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Nuclear Receptor Interaction Protein (NRIP) expression assay using human tissue microarray and immunohistochemistry technology confirming nuclear localization



A novel human nuclear receptor interaction protein (NRIP) has recently been discovered by Chen SL et al, which may play a role in enhancing the transcriptional activity of steroid nuclear receptors in prostate (LNCaP) and cervical (C33A) cancer cell lines. However, knowledge about the biological functions and clinical implications of NRIP, is still incomplete. Our aim was to determine the distribution of NRIP expression and to delineate the cell types that express NRIP in various malignant tumors and healthy non-pathological tissues. This information will significantly affect the exploration of its physiological roles in healthy and tumor cells.


By using tissue microarray (TMA) technology and an anti-NRIP monoclonal antibody immunohistochemical (IHC) survey, NRIP expression was examined in 48 types of tumors and in a control group of 48 matched or unmatched healthy non-neoplastic tissues.


Our survey results showed that ten cases were revealed to express the NRIP in six malignancies (esophageal, colon, breast, ovarian, skin, and pancreatic cancers), but not all of these specific tumor types consistently showed positive NRIP expression. Moreover, malignant tumors of the stomach, prostate, liver, lung, kidney, uterine cervix, urinary bladder, lymph node, testis, and tongue revealed no NRIP expression. Among the control group of 48 matched and unmatched non-neoplastic tissues, all of them demonstrated IHC scores less than the cut-off threshold of 3. In addition, ten cores out of thirty-six carcinomatous tissues revealed positive NRIP expression, which indicated that NRIP expression increases significantly in carcinoma tissue cores, comparing to the matched controlled healthy tissues.


This is the first study to use a human TMA and IHC to validate the nuclear localization for this newly identified NRIP expression. In considering the use of NRIP as a potential diagnostic tool for human malignancies survey, it is important to note that NRIP expression carries a sensitivity of only 23%, but has a specificity of 100%. There is also a significant difference in positive NRIP expression between primary carcinomatous tissues and matched controlled healthy tissues. Although further large-scale studies will merit to be conducted to evaluate its role as a potential adjunct for cancer diagnosis, data from this study provides valuable references for the future investigation of the biological functions of NRIP in humans.


Chen et al. cloned a novel human nuclear receptor interaction protein (NRIP) gene (GenBankTM accession numbers AY766164 [GenBank] and AAX09330 [GenBank]) and deposited it in the National Center for Biotechnology Information (NCBI) with an unknown function in 2005. They characterized this human novel gene (NRIP) by assaying its sub-cellular location in cultured 293T cells, examining its interaction with some nuclear receptors (such as AR and GR), and evaluating its trans-activation activity in distinct promoters. Their results indicated that: (1) NRIP contains 860 amino acids and its expression is in the cell nucleus; (2) NRIP binds to both AR and GR and functions as a nuclear receptor co-activator, so it may be a transcriptional cofactor of steroid receptors; and (3) by using a specific NRIP siRNA targeting sequence, it could knock down endogenous and exogenous NRIP gene expression, resulting in significantly diminished cell proliferation in prostate (LNCaP) and cervical (C33A) cancer cells [1, 2]. Although NRIP may function to enhance the transcriptional activity of nuclear receptors, the precise physiologic role of NRIP is still unclear.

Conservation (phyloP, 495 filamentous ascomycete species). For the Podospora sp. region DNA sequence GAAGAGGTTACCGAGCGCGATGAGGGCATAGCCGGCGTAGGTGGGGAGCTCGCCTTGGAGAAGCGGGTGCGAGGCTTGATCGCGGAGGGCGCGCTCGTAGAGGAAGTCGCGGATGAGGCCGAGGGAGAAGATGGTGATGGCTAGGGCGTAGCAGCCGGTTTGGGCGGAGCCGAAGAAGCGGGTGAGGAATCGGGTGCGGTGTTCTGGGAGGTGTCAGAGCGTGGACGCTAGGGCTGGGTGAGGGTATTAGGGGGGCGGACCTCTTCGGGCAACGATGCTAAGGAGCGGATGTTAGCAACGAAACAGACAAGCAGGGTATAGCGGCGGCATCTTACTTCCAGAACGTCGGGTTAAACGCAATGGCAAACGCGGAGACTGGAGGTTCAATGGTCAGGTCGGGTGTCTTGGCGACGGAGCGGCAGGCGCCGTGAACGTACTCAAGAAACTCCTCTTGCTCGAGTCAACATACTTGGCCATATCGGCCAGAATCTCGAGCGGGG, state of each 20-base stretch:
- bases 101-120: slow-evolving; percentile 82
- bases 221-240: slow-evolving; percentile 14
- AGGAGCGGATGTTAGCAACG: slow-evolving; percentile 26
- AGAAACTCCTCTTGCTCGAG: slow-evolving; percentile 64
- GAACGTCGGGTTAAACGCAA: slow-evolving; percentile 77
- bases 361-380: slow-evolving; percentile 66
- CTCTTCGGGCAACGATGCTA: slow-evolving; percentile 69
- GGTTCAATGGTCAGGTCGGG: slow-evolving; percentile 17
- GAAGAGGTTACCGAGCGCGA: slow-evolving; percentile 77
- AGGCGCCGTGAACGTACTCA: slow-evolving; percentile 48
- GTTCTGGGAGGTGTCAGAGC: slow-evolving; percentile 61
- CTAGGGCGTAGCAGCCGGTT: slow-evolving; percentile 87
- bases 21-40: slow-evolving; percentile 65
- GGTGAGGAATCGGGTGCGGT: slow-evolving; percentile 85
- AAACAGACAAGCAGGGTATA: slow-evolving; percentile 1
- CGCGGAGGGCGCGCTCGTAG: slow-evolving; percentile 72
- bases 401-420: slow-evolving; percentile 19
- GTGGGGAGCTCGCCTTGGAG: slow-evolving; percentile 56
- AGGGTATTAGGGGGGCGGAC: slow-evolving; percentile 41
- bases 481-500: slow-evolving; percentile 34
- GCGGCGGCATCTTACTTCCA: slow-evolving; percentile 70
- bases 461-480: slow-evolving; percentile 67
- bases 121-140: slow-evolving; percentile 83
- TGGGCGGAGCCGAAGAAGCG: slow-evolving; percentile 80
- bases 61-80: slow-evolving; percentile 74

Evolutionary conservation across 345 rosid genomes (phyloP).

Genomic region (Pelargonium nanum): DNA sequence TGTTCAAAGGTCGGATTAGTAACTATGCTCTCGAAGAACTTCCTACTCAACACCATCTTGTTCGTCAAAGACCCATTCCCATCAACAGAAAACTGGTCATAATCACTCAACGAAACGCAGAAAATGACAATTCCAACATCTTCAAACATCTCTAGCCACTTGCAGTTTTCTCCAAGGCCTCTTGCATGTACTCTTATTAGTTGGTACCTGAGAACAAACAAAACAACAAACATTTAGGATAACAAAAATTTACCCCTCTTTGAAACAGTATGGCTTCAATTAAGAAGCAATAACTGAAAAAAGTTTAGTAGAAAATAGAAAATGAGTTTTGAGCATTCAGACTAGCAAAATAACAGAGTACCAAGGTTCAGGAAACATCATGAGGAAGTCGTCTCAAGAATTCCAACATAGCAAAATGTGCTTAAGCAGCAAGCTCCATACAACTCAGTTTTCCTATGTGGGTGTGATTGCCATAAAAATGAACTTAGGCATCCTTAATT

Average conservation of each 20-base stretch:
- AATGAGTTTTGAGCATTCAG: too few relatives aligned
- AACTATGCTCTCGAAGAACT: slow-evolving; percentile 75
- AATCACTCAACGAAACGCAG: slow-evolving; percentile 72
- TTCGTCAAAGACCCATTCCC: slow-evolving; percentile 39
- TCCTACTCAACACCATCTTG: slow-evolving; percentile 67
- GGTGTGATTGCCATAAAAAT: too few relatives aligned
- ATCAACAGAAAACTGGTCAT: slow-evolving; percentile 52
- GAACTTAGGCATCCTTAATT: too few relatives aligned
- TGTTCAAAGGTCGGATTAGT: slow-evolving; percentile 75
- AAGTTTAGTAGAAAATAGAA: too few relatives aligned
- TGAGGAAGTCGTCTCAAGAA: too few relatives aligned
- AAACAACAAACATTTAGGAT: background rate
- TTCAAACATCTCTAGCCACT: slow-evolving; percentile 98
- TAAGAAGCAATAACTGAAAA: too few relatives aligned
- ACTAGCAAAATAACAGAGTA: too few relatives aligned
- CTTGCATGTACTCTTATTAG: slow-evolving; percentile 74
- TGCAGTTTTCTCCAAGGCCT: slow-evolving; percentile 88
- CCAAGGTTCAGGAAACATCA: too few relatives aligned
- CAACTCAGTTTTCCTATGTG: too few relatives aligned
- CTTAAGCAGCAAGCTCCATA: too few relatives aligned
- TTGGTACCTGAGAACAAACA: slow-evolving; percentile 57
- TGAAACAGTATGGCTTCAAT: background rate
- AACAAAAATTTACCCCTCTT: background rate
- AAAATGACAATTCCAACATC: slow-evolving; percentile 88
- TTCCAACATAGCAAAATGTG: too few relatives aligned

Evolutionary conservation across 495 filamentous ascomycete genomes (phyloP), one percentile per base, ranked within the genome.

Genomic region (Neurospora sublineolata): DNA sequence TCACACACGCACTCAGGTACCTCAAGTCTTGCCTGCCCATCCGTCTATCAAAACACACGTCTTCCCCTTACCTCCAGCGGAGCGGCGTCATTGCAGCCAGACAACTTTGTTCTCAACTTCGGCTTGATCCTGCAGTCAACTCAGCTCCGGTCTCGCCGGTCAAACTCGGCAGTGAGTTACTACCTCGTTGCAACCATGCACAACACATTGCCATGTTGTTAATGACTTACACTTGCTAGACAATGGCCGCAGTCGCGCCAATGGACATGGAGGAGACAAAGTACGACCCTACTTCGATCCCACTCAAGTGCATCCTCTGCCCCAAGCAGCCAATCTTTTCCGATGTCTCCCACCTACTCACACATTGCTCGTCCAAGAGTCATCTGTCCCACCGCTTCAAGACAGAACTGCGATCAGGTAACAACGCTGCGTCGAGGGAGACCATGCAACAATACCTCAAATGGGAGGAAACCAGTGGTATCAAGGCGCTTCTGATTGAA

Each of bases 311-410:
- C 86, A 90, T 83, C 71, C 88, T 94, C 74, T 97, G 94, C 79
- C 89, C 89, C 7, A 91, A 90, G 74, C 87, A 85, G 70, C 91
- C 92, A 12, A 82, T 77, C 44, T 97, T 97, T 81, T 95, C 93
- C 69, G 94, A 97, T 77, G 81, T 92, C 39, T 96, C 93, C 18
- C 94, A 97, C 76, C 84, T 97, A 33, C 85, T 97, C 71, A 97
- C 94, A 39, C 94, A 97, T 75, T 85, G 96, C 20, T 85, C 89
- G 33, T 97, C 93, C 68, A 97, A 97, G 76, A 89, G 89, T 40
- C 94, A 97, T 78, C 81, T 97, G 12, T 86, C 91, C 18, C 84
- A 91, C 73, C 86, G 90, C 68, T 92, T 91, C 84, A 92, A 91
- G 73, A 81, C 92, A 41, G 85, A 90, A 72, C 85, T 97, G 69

Tissue microarray (TMA) technology has enabled researchers to investigate multiple specimens simultaneously with immunohistochemical (IHC) technology. This results resulting in a dramatic reduction of time and cost compared with conventional histopathologic research techniques. TMA has become a popular tool for tissue-based research, because it allows for massive acceleration of studies correlating molecular in situ findings with clinico-pathological information. This approach has become specifically useful in surveys of tumor populations where it can be utilized to analyze the functions of newly identified genes in both healthy and neoplastic human tissues in both a comprehensive and efficient manner [35]. In order to explore the relationship between NRIP expression and its biological functions, Chen et al developed monoclonal antibodies against NRIP [2]. We believe that further characterization of the subcellular localization of NRIP expression in various human tissues will significantly clarify its physiologic and pathologic roles throughout the body and help delineate its potential biological functions. This study is the first comprehensive survey of NRIP in combined multiple human malignancies, containing somatic, germ line, embryonic tumors and non-pathological controls in tissue microarray (TMA).